Oil prices rose on Thursday as crude stayed in sync with Wall Street.  Investors continue to weigh concerns about rising US crude stocks against effective OPEC supply cuts.  Statoil photo.

Oil prices are up about 4 per cent since January

On Thursday, oil prices rose along side equities markets as investors weighed rising US crude output against successful OPEC supply curbs along with a lower US oil rig count.

By 1:50 p.m. EDT, benchmark Brent crude rose 75 cents to $69.51/barrel and US WTI was up 61 cents to $64.99/barrel.  The WTI discount to Brent is over $5, the largest since January and is making Brent less attractive to buyers against US crude.

The Canadian Crude Index increased by 72 cents to $44.48.

Oil prices have risen about 4 per cent since January and are on track for the longest stretch of quarterly gains since late 2010.

“The equities market is rallying and that’s lending support to oil,” Philip Streible, senior market strategist at RJO Futures told Reuters.  The three major US stock indexes were showed gains on Thursday.

Also supporting oil prices is the US dollar which is “slightly in positive territory, but it’s not screaming like yesterday,” said Streible.

On Wednesday, the US dollar was up 0.8 per cent and the greenback rose against a basket of currencies by about 0.04 per cent Thursday.  A weaker dollar makes oil cheaper for buyers using other currencies.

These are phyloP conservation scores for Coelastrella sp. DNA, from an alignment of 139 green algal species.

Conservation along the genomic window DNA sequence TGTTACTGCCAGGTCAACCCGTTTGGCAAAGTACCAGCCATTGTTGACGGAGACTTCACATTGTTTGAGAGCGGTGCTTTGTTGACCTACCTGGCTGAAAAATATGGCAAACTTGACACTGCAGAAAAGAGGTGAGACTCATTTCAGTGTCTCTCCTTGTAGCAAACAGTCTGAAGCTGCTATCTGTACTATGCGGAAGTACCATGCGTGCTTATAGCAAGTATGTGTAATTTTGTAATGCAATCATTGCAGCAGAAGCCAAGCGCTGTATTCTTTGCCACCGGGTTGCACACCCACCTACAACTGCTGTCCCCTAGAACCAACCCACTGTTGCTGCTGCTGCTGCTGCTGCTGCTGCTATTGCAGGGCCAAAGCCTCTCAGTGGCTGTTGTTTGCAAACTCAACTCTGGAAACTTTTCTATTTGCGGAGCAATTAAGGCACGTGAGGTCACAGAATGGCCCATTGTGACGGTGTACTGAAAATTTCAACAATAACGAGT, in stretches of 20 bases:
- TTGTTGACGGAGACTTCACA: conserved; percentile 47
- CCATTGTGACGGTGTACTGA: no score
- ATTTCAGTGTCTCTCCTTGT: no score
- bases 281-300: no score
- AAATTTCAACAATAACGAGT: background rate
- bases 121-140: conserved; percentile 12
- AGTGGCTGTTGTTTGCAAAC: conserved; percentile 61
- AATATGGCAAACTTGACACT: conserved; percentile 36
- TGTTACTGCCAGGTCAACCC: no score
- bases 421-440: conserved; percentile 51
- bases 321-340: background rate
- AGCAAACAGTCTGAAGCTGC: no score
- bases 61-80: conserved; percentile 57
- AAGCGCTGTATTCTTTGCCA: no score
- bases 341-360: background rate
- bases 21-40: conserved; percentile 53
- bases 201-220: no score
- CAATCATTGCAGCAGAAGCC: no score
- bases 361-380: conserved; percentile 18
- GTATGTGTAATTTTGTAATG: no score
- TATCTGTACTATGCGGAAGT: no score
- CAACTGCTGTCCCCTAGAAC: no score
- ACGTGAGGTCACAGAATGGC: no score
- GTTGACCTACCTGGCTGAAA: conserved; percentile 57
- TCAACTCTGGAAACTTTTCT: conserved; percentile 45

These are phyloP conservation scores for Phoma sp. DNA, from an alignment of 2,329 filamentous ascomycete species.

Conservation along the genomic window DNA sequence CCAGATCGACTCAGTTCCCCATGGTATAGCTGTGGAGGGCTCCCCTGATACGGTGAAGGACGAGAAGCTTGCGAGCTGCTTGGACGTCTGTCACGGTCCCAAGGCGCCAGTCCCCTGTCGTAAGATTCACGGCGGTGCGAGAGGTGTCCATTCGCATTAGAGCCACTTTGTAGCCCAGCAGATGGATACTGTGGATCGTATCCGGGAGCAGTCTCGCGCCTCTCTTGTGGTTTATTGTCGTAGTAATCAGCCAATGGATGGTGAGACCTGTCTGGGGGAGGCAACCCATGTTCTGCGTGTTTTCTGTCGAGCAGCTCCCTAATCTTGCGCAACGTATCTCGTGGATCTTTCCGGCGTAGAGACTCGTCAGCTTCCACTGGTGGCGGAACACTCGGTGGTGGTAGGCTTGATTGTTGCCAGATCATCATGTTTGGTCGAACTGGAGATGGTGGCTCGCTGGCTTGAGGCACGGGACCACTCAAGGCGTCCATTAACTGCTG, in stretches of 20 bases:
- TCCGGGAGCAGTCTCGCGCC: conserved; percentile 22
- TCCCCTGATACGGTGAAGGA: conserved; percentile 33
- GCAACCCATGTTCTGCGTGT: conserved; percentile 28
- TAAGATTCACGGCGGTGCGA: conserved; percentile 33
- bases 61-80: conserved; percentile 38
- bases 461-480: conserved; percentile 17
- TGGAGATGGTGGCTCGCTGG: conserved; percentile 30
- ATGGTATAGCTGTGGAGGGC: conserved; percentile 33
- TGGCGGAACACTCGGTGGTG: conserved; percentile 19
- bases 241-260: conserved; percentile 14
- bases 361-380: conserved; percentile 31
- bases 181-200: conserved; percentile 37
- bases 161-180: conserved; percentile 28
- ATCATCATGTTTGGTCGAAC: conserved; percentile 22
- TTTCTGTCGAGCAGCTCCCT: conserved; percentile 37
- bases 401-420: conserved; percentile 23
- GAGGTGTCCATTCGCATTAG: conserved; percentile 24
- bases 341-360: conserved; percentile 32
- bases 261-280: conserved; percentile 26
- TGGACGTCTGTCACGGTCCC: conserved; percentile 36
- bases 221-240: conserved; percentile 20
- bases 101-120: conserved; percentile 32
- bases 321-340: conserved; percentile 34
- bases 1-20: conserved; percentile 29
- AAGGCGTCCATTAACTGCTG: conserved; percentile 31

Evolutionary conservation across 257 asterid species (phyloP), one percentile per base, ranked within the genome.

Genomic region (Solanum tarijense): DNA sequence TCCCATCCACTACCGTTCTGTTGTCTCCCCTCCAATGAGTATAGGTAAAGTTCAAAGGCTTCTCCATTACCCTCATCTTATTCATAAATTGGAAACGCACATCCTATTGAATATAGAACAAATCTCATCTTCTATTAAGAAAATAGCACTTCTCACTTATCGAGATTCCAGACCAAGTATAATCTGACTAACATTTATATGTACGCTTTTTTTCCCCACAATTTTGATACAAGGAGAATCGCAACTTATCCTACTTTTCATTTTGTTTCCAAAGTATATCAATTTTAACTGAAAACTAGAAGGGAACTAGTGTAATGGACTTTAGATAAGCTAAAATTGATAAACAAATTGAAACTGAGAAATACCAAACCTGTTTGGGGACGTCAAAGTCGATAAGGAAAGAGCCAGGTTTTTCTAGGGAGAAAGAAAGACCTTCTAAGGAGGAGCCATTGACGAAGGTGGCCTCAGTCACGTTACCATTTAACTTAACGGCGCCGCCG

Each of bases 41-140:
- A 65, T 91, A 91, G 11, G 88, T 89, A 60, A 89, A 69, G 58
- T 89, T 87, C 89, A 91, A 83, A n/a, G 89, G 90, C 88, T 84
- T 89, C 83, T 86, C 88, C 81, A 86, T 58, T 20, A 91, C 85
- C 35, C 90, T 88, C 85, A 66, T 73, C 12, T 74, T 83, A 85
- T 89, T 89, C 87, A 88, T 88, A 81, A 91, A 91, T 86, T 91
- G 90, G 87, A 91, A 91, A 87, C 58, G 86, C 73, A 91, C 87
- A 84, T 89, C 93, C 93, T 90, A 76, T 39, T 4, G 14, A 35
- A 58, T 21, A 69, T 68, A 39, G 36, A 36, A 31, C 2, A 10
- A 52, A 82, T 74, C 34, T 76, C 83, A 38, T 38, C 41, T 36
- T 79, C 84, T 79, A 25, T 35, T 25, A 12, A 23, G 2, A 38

China is making moves to pay for imported crude in yuan instead of the US dollar by launching the Shanghai crude oil futures contract this week.

OPEC’s supply cut agreement continues to prop up oil prices and the cartel along with Russia say they are looking to extend their agreement beyond its expiry date of December 2018.  OPEC will meet in June to discuss prolonging the deal.

Rising US production continues to pressure oil prices.  According to the US Energy Information Administration, US crude production hit a record hight of 10.43 million barrels per day (b/d) last week.

As well, the EIA reported that commercial US crude stocks rose by 1.6 million barrels.

“Right now, oil looks fragile,” Petromatrix strategist Olivier Jakob told Reuters.

“The price action last week was pretty clear. The objective on that move was to take out the highs of 2018, but that has not been done and the price action of the last three days has not been very convincing.”

According to Baker Hughes, the US oil rig count fell by seven last week to 797, 135 more than this time last year.  In Canada, the rig count dropped by 22 to 71, but is 16 higher than the count this week in 2017.  Baker Hughes released its rig count data early this week due to the Good Friday holiday.